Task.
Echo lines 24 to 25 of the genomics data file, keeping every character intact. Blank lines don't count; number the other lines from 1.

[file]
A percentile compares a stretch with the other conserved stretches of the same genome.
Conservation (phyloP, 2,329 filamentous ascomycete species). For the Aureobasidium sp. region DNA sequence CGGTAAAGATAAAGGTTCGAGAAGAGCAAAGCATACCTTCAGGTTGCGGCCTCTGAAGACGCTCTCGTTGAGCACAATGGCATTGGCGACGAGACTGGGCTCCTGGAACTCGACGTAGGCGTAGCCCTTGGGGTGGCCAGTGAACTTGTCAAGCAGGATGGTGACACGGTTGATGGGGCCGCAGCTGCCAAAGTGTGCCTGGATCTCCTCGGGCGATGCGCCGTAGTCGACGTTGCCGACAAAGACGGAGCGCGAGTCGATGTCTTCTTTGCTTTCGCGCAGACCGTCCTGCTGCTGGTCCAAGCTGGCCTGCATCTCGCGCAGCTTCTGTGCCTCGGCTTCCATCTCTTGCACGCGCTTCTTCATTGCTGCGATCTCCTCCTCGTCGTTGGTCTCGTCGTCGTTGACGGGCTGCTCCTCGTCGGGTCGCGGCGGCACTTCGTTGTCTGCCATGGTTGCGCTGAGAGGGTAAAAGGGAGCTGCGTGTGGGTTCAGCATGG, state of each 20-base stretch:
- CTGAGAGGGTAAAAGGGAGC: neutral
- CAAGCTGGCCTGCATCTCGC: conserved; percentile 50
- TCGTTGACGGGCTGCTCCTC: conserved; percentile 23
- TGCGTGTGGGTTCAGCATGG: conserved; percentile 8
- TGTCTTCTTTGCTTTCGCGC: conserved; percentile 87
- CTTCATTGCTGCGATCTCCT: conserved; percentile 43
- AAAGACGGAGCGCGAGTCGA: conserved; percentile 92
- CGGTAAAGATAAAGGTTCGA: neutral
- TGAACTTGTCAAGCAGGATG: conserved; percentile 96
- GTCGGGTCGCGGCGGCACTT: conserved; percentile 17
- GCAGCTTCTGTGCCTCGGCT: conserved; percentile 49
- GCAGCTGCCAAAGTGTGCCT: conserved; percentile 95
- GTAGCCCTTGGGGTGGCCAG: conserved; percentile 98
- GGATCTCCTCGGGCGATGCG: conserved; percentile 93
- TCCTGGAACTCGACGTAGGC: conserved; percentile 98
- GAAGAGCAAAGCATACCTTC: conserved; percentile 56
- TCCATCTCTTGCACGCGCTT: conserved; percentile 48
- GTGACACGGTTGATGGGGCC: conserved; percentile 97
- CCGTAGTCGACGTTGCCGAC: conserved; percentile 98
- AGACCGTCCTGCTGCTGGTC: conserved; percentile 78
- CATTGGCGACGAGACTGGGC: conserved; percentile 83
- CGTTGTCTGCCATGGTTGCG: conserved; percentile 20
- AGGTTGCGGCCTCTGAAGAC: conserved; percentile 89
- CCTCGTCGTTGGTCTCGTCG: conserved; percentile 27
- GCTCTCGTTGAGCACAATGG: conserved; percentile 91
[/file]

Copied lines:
- CGTTGTCTGCCATGGTTGCG: conserved; percentile 20
- AGGTTGCGGCCTCTGAAGAC: conserved; percentile 89